Pamela: Yes, visiting new places is one of the best things about independent curating. One of my favourite cities is London, UK where I did a curatorial residency through Canada Council for about six months. There is such a wealth of interesting spaces there, art seems to be everywhere and so many people, from young to old engage with it as part of every day life.
Rania: As a curator what do you feel is more important: education or experience and why?
Pamela: Both are important, but I would say experience. I didn\’t set out to be a curator, and I didn\’t study curating as a profession, it\’s quite a new field in terms of educational programs offered. I do feel besides the practical process of making art, the conceptual side is essentially philosophical, so I do feel it is important as a curator to be interested and engaged with ideas. Hands on experience working in different types of venues, from museums, artist run centres, public galleries, co-op spaces and more, has taught me to always be adaptable and to learn to problem solve because one can have a great concept in the mind for a project, but there are so many variables, like working with the limitations of the architecture of a gallery space that makes it the type of process which in part always contains elements of surprise (sometimes chaos!) which I thrive on anyhow, so I think it’s good to be open to the unexpected.
Rania: What is your favourite Artist medium to work with?
Pamela: I\’m often seduced by the power and magic of video installation, to be immersed in a darkened space with the moving image and sound.
Rania: Please tell what you want to accomplish with \’Third Space Art Projects\’?
Pamela: Third Space is a curatorial collective I co-founded with Sally Frater. Together we are interested in exploring ideas related to the rise of new internationalism in art, meaning we are interested in presenting art projects that engage with intercultural dialogues and aesthetics. As the world’s people’s change within a global context, so do new voices develop. We are concerned with how culture can be re-interpreted away from traditional Eurocentric concepts of modernism.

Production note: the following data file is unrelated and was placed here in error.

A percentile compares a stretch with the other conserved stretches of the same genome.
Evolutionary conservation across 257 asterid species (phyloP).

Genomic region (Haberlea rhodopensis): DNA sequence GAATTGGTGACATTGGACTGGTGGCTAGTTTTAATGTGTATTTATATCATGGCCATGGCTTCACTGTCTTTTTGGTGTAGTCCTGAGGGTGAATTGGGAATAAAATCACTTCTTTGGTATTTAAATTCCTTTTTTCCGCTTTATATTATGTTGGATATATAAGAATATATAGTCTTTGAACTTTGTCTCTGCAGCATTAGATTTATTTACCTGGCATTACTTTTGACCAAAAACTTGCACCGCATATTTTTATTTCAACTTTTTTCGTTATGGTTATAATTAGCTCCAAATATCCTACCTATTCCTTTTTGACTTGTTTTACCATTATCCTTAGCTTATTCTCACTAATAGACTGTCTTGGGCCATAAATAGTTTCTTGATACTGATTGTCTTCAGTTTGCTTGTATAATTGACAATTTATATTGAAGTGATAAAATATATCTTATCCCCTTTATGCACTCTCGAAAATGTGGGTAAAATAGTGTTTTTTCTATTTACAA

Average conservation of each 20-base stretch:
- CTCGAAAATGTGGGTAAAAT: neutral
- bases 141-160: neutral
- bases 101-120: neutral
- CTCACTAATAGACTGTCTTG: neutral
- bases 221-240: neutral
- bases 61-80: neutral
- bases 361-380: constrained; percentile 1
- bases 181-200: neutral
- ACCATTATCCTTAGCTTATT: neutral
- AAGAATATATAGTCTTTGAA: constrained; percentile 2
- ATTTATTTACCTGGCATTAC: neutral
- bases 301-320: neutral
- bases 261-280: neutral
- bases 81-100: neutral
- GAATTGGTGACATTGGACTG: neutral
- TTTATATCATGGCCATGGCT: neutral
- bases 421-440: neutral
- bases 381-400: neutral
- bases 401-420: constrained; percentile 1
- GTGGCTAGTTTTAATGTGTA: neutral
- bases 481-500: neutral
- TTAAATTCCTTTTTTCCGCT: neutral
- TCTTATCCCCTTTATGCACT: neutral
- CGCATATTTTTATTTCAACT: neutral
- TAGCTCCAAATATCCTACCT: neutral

Rania: What is your worst experience as a curator?
Pamela: I enjoy the entire process, from conceptualizing an idea to the execution, I especially love doing the layout and working with the design of a space, although this can be also be quite restrictive. One time we built a room for Egyptian artist Hassan Khan, when I was working at A Space in Toronto. We reconstructed the entire gallery, building a room for his four channel synchronized video installation and sound work called “The Hidden Location” which explored urban life in contemporary Cairo. I remember being at the gallery into the wee hours of the morning trying to paint perfect squares to fit the screen projection on all four walls and then having to make sure each of the corresponding audio tracks and video tracks were sequenced to play together in exact time, it was an amazing feat!! The show was remarkable as is the artist, it was just the most intense installation I ever took part in.
Rania: What advice would you give an emerging curator?
Pamela: Immerse yourself in art, see it, read about it, write about it, think of new ways of re-interpreting it.
Rania: What inspires you to keep working as a curator?
Pamela: Artists inspire me. I admire them because I know how brave, dedicated and passionate you have to be to consistently create and develop a practice. It is a fiercely competitive environment with few monetary gains and full of lots of critics who often misunderstand you!
Rania: What is the strangest exhibit you\’ve attended or worked?
Pamela: When I was in the UK I had the opportunity to see an amazing range of exhibitions. I got see and experience, “The Clock” by Christian Marclay at the Hayward Gallery. It has since shown here in Toronto at the Power Plant Gallery and has been highly acclaimed around the world. It is a remarkable video installation/projection created as an ode to cinema and is made up of over ten thousand film and tv clips compiled into a 24-hour real time movie. I sat for hours watching it, though I didn’t get through all 24 hours! Not only is it an amazing feat in research, to find films that correspond to almost every minute of the day for an entire 24 hours, it made me strangely aware of my body’s own clock, of the times we live in through this incredible montage, and of curating itself as a mode of design and story-telling. It was abstract and random but at the same time the story lines seemed to all connect. Plus I loved the idea of being able to be in a gallery at 4 am!
Rania: If you were a super hero what would your super human power be?
Pamela: To fly. I would love to be able to see more of the world and to experience it from different vantage points, especially from the air, that perspective would be incredible.